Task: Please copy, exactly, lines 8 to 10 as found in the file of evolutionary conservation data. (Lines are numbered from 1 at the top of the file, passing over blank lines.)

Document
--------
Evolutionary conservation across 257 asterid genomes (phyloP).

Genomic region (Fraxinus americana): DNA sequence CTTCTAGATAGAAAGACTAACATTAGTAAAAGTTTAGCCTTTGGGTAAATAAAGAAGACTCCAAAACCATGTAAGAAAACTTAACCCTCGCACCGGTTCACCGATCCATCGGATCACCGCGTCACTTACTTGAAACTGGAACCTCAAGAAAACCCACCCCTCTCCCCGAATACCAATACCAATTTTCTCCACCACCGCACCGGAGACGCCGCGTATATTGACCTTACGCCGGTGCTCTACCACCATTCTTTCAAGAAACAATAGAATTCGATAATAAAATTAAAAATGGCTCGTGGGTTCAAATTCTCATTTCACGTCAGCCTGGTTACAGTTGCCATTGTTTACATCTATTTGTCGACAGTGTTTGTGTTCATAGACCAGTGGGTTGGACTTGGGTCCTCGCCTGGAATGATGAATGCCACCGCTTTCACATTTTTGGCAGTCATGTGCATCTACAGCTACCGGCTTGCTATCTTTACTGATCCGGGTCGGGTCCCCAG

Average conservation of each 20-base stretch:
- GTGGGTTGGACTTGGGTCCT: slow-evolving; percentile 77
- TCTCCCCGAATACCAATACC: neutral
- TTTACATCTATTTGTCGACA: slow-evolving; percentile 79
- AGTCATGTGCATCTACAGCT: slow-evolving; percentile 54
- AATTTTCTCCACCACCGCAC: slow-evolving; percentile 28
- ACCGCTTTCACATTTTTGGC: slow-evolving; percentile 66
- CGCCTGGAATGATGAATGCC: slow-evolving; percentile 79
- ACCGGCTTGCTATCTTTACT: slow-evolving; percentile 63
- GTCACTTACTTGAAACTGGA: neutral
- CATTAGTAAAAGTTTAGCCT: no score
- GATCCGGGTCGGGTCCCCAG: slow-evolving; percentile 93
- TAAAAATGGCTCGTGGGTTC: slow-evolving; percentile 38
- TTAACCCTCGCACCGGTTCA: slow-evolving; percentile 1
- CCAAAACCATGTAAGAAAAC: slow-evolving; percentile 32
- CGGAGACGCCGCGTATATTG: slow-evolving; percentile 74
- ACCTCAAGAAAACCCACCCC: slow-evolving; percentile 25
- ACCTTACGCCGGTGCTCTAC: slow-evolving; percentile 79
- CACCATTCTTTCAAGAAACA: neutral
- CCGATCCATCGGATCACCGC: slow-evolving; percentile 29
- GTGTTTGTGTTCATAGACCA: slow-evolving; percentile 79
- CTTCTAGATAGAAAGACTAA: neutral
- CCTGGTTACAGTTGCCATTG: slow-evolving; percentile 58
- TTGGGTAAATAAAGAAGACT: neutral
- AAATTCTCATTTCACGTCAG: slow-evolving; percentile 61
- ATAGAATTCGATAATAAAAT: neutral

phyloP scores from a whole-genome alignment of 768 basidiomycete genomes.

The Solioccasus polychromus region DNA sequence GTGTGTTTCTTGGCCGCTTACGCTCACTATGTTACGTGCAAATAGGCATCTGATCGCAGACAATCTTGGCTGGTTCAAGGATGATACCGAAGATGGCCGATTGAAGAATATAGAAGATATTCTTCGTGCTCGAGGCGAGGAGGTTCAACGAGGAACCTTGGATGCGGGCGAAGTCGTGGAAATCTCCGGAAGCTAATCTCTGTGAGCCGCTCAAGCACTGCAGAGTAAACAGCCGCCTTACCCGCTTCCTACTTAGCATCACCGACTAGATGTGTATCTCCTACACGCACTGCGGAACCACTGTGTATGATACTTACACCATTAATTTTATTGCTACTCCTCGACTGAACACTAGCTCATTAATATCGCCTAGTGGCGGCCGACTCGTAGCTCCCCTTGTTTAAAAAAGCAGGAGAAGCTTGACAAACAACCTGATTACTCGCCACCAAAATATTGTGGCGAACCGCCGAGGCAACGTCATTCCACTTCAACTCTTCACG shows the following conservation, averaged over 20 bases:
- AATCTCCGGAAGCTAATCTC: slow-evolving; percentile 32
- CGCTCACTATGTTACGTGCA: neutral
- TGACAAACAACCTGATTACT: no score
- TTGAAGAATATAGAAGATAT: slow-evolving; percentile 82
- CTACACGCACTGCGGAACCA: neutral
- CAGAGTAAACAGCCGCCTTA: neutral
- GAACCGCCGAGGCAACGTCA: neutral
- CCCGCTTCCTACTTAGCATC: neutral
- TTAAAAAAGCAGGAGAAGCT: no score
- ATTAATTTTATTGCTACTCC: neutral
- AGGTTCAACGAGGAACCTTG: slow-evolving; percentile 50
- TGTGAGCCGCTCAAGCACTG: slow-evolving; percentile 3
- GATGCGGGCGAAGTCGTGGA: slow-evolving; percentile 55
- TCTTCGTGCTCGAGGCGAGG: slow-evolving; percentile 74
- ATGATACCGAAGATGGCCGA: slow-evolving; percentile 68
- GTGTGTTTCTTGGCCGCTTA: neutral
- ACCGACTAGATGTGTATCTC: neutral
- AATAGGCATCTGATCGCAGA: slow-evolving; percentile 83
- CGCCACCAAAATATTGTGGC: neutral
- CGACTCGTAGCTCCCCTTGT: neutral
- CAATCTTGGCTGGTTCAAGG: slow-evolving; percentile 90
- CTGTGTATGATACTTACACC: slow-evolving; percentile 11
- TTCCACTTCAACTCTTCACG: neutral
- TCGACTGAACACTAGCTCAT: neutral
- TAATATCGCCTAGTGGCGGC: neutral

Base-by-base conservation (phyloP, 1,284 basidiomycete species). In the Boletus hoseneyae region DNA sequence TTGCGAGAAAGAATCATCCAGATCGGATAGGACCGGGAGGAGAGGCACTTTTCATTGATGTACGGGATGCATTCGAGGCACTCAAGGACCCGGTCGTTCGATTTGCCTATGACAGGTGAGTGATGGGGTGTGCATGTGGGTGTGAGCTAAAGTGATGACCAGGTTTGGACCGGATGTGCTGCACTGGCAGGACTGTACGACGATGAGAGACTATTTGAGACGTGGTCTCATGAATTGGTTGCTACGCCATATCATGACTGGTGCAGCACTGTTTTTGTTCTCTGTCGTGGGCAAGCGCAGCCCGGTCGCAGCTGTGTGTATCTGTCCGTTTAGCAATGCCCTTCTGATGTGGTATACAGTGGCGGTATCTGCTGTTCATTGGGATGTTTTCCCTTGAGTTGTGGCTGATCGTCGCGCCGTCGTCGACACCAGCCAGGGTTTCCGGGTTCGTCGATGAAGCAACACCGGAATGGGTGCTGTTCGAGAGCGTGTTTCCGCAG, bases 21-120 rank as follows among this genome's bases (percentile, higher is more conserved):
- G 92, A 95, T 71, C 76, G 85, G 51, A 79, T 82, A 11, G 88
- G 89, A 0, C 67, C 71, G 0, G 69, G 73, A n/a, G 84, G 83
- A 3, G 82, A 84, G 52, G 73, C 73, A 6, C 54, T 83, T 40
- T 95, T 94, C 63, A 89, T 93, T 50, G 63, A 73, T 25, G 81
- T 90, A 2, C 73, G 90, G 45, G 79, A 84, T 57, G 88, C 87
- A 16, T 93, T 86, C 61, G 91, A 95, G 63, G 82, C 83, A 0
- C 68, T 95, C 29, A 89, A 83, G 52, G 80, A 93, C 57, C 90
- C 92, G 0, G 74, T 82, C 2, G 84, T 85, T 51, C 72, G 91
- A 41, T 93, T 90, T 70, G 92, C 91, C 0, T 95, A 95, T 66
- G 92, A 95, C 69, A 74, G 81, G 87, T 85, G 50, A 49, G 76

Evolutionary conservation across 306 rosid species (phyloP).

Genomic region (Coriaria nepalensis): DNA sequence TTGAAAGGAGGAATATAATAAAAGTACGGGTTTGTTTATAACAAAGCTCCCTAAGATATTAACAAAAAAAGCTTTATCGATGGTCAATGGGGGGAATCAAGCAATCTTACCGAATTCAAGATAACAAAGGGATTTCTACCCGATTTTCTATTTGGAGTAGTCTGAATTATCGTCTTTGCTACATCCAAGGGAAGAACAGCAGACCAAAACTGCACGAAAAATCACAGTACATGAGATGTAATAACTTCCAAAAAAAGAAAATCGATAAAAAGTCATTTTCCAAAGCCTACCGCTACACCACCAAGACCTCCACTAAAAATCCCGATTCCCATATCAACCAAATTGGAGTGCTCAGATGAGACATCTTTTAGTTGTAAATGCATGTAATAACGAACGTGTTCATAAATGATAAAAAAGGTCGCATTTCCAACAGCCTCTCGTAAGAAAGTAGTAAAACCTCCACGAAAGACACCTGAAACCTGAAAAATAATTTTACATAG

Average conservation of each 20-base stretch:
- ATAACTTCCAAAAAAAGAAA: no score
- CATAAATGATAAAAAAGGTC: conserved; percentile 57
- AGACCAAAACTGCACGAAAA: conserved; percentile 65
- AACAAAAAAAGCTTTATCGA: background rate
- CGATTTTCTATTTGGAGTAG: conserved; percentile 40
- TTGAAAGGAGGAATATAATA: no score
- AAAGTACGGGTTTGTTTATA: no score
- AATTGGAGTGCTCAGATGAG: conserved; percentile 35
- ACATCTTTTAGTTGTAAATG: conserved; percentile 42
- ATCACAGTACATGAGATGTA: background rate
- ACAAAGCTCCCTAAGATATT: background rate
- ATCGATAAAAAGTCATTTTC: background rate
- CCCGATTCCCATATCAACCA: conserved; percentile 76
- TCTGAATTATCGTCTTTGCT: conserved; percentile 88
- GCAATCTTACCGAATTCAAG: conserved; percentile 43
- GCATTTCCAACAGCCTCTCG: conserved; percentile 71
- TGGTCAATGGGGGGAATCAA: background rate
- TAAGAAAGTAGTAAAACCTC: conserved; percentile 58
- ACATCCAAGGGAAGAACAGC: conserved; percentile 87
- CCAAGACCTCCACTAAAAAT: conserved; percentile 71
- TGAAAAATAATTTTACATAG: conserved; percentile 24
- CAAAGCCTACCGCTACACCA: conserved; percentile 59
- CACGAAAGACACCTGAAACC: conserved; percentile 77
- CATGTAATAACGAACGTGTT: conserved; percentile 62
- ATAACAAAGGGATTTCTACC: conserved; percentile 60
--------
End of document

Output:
- AATTTTCTCCACCACCGCAC: slow-evolving; percentile 28
- ACCGCTTTCACATTTTTGGC: slow-evolving; percentile 66
- CGCCTGGAATGATGAATGCC: slow-evolving; percentile 79